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The current chapter in the G2A fiasco (jump-started by a series of tweets from developer Mike Rose) revolves around G2A’s solution to key fraud. The latest post on G2A’s official blog, entitled “G2A proposes a key-blocking tool for developers”, explains the company’s plan to appease developers and publishers. However, there is a catch. G2A requires 100 developers to express interest, with a form available in the blog post. They defend the requirement, stating: Do you believe the Key Blocker would be effective enough to stop key fraud? And should G2A require developer input before producing their Key Blocker?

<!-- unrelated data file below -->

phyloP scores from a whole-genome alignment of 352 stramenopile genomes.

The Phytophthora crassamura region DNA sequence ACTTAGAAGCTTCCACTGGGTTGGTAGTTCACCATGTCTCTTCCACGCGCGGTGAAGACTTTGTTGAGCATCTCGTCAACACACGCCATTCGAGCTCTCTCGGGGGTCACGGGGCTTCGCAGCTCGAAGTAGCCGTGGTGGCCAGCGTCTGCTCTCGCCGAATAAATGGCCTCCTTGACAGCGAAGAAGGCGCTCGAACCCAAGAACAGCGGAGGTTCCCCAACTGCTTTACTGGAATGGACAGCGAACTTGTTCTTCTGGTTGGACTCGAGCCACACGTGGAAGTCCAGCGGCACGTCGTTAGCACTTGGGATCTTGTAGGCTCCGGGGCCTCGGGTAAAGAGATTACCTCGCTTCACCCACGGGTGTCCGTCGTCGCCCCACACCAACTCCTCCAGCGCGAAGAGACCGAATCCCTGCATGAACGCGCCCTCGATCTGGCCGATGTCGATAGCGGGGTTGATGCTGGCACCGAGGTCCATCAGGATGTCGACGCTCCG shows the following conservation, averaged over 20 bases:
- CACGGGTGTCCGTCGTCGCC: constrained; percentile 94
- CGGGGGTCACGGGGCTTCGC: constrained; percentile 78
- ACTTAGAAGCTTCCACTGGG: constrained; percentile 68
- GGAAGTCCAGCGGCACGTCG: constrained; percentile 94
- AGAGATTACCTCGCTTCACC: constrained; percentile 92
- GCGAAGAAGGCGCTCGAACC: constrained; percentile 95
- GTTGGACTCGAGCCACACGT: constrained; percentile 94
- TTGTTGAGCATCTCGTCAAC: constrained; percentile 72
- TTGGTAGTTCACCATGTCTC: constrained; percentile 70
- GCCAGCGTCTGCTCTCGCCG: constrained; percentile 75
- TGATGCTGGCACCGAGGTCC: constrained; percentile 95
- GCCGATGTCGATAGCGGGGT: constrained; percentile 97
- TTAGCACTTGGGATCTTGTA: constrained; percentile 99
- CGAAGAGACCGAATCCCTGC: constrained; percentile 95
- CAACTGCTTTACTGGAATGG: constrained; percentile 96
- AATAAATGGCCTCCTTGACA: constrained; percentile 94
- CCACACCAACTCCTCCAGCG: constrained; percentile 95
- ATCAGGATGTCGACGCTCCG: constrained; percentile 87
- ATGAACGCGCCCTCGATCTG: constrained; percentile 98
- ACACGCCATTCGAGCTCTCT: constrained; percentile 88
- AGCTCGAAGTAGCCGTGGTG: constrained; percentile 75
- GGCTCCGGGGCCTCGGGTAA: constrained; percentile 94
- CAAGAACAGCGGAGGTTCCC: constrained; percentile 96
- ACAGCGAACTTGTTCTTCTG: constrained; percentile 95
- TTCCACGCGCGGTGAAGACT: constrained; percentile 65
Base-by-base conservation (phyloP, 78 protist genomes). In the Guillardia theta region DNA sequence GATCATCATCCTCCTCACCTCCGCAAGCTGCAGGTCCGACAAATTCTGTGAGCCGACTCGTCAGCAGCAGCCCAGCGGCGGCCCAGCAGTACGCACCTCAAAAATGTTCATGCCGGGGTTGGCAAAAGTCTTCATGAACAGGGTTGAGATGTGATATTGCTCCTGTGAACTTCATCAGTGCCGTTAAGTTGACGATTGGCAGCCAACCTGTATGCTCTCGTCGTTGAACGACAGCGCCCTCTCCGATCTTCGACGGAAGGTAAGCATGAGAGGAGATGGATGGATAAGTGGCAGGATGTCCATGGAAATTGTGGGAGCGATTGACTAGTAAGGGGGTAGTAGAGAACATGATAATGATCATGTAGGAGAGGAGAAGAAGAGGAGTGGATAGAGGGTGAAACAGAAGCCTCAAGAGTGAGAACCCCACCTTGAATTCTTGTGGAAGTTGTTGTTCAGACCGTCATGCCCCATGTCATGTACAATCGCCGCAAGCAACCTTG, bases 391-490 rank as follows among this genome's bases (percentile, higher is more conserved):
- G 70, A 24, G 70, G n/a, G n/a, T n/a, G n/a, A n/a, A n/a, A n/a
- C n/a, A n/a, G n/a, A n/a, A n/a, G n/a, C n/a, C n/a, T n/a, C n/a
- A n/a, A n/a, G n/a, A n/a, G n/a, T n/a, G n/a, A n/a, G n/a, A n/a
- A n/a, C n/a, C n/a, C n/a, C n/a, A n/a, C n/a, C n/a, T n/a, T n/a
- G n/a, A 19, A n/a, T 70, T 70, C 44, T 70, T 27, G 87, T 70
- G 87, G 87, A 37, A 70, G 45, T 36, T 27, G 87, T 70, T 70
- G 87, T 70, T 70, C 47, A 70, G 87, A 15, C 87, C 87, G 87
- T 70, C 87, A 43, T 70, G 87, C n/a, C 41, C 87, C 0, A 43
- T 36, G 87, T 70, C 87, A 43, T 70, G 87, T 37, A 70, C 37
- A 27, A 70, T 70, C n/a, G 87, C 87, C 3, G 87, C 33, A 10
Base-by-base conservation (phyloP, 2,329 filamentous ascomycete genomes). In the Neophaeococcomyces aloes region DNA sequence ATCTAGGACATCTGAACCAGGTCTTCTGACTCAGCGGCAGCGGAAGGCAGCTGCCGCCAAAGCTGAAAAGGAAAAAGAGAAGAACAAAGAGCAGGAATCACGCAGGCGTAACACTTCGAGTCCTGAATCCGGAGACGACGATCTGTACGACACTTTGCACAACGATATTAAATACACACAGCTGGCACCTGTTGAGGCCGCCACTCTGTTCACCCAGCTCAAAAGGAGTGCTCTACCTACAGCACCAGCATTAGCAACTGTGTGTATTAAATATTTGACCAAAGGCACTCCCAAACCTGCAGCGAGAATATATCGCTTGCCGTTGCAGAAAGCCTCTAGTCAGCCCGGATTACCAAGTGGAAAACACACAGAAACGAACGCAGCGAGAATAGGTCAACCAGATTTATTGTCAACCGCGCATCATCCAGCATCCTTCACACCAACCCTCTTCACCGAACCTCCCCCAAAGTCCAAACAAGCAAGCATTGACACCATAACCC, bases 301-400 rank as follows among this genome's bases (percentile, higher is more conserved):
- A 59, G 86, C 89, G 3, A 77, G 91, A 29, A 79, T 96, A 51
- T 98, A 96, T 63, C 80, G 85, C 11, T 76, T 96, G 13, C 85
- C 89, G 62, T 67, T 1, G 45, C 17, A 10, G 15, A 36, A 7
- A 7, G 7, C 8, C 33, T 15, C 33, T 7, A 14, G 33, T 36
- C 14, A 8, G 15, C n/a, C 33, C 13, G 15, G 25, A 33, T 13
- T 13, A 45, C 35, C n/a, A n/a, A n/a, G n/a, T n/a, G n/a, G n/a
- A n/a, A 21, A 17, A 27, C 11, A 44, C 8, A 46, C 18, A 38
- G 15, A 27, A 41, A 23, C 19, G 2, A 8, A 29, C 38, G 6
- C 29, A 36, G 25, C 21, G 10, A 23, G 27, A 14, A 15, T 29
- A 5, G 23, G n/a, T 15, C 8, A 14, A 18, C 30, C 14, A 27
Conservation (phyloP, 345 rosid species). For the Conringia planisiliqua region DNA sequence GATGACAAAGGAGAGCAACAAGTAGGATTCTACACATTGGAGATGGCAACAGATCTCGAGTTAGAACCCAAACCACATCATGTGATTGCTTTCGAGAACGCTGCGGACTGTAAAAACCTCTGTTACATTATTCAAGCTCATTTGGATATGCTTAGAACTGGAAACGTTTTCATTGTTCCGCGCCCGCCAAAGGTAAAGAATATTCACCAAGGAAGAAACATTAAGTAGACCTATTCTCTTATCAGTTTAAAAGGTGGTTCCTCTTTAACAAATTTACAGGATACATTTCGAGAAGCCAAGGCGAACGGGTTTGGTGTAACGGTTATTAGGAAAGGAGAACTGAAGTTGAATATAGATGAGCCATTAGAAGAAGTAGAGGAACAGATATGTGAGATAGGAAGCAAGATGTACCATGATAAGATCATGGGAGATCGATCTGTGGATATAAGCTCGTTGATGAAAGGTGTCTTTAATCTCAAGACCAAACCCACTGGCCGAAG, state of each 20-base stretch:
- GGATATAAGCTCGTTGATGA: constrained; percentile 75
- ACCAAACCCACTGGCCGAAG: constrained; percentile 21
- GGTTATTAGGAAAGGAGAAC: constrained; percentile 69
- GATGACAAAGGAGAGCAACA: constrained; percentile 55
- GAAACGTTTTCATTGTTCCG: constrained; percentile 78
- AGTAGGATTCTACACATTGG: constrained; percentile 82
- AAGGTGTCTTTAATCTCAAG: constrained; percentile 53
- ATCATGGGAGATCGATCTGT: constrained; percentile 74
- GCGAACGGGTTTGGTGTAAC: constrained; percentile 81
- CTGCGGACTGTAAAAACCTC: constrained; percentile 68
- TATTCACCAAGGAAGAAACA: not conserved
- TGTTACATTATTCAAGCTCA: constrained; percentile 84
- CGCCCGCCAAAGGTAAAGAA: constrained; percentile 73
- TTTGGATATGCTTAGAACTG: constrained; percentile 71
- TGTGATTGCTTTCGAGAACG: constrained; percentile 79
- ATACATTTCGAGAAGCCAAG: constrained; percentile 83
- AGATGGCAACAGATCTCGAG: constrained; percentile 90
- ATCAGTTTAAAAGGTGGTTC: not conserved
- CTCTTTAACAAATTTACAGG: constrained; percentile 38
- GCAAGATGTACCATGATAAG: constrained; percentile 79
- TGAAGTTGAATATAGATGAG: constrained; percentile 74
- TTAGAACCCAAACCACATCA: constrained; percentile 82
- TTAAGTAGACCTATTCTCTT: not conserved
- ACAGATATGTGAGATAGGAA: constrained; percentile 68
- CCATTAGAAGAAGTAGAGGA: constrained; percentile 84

Mike Rose, director of independent publishing studio No More Robots, recently received a boom of supporters after expressing discontent with G2A (a grey market key re-seller). With the recent attention being given to independent game productions being negatively impacted by G2A, Rose directed his Twitter followers to a petition he created. The petition, titled “G2A: Stop selling indie titles on your platform”, has a link to a G2A-published article, claiming that “just 8% of games sold on their platform come from "indie" titles.” With this statistic in mind, Rose’s petition feels the solution to independent productions being hurt by G2A would be removing the selling of indie title keys. G2A responded to the petition on Twitter: They also tweeted about a solution to the problem: Finally, G2A published another article on their blog, titled “G2A vows to pay devs 10x the money proven to be lost on chargebacks”, and as the namesake implies, G2A states: The blog post also discloses information regarding sales data for Descenders (a No More Robots published title that was the center of the initial backlash), as well as criticizing Mike Rose's initial anti-G2A effort: This policy change is a big difference from the last time G2A received fire from developers and publishers. In 2017, Gearbox Publishing had entered a publishing deal with G2A for a special collector's version of Bulletstorm: Full Clip Edition. After receiving backlash for this deal, Gearbox Publishing provided G2A with an ultimatum, pertaining to pro-consumer policy changes. G2A did not comply, leading to Gearbox Publishing pulling out of the deal, and G2A releasing a statement defending their stance. Seeing G2A claim to pay developers and publishers back in cases of fraud appears to be a noble step in the right direction. Only time will tell whether or not they hold true to this policy.